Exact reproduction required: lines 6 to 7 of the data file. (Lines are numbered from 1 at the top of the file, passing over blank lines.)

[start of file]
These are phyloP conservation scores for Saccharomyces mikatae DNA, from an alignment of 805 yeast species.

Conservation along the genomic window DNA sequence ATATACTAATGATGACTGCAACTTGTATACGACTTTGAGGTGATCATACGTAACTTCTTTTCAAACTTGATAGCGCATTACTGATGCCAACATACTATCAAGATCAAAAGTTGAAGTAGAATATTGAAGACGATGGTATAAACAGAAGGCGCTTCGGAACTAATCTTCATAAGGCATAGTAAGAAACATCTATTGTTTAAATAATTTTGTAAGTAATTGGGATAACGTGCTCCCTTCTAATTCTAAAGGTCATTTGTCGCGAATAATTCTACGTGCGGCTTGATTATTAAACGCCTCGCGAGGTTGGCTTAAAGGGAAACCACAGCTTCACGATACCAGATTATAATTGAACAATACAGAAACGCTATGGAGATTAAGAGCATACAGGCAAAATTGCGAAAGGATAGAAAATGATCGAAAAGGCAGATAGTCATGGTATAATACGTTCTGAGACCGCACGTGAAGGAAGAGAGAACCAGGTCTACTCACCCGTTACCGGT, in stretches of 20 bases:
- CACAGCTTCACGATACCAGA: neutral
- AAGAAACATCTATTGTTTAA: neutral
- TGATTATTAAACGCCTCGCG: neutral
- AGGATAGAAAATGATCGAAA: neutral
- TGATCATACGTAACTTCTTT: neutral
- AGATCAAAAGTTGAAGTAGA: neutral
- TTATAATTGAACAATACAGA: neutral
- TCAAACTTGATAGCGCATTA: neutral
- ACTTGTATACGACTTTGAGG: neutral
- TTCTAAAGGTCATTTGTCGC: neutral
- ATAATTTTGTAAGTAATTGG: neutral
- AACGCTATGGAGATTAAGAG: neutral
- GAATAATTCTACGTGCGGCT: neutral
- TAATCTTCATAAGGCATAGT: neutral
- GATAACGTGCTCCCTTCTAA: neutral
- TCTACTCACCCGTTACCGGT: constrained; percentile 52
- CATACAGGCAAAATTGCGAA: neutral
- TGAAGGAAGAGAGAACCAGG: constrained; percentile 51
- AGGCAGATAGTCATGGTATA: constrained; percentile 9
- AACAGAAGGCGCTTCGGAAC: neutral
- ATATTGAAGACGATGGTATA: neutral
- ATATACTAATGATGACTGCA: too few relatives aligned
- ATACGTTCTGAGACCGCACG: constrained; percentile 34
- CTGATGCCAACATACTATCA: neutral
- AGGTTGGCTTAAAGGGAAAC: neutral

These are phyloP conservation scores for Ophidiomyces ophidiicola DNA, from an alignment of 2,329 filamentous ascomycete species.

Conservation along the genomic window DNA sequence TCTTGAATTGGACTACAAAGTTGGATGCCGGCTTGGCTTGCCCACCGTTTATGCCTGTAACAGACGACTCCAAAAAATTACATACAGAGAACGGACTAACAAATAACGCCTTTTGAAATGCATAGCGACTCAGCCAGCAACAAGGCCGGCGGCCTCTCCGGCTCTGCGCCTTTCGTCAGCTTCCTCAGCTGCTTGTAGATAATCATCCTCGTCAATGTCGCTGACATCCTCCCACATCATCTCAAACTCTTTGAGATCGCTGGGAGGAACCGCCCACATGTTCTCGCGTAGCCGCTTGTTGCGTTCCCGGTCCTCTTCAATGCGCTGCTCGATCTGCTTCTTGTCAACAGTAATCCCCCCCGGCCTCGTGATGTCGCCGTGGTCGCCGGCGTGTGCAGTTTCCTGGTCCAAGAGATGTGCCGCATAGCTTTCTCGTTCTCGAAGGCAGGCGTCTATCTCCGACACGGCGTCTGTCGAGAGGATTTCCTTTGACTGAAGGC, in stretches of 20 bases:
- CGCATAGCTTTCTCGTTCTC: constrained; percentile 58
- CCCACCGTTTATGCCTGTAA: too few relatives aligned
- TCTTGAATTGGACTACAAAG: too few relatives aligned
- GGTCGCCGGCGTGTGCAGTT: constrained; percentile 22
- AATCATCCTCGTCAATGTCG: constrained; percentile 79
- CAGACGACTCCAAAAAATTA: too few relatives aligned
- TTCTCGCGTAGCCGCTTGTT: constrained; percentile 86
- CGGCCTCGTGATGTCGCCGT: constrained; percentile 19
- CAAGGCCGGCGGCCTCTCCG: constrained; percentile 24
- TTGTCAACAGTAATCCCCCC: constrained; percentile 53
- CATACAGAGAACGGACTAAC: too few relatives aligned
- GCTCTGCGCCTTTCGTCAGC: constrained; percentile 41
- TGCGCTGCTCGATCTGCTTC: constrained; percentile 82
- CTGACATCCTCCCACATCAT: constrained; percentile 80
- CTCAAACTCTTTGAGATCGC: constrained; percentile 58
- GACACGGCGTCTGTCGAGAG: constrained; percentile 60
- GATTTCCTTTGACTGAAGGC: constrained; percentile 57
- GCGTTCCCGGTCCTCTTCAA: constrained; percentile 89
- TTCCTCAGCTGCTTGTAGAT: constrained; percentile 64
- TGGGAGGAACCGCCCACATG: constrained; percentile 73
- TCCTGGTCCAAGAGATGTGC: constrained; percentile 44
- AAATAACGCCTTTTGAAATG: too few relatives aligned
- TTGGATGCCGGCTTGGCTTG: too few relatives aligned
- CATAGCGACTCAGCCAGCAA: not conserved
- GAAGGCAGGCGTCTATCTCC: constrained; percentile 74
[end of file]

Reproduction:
- AGGATAGAAAATGATCGAAA: neutral
- TGATCATACGTAACTTCTTT: neutral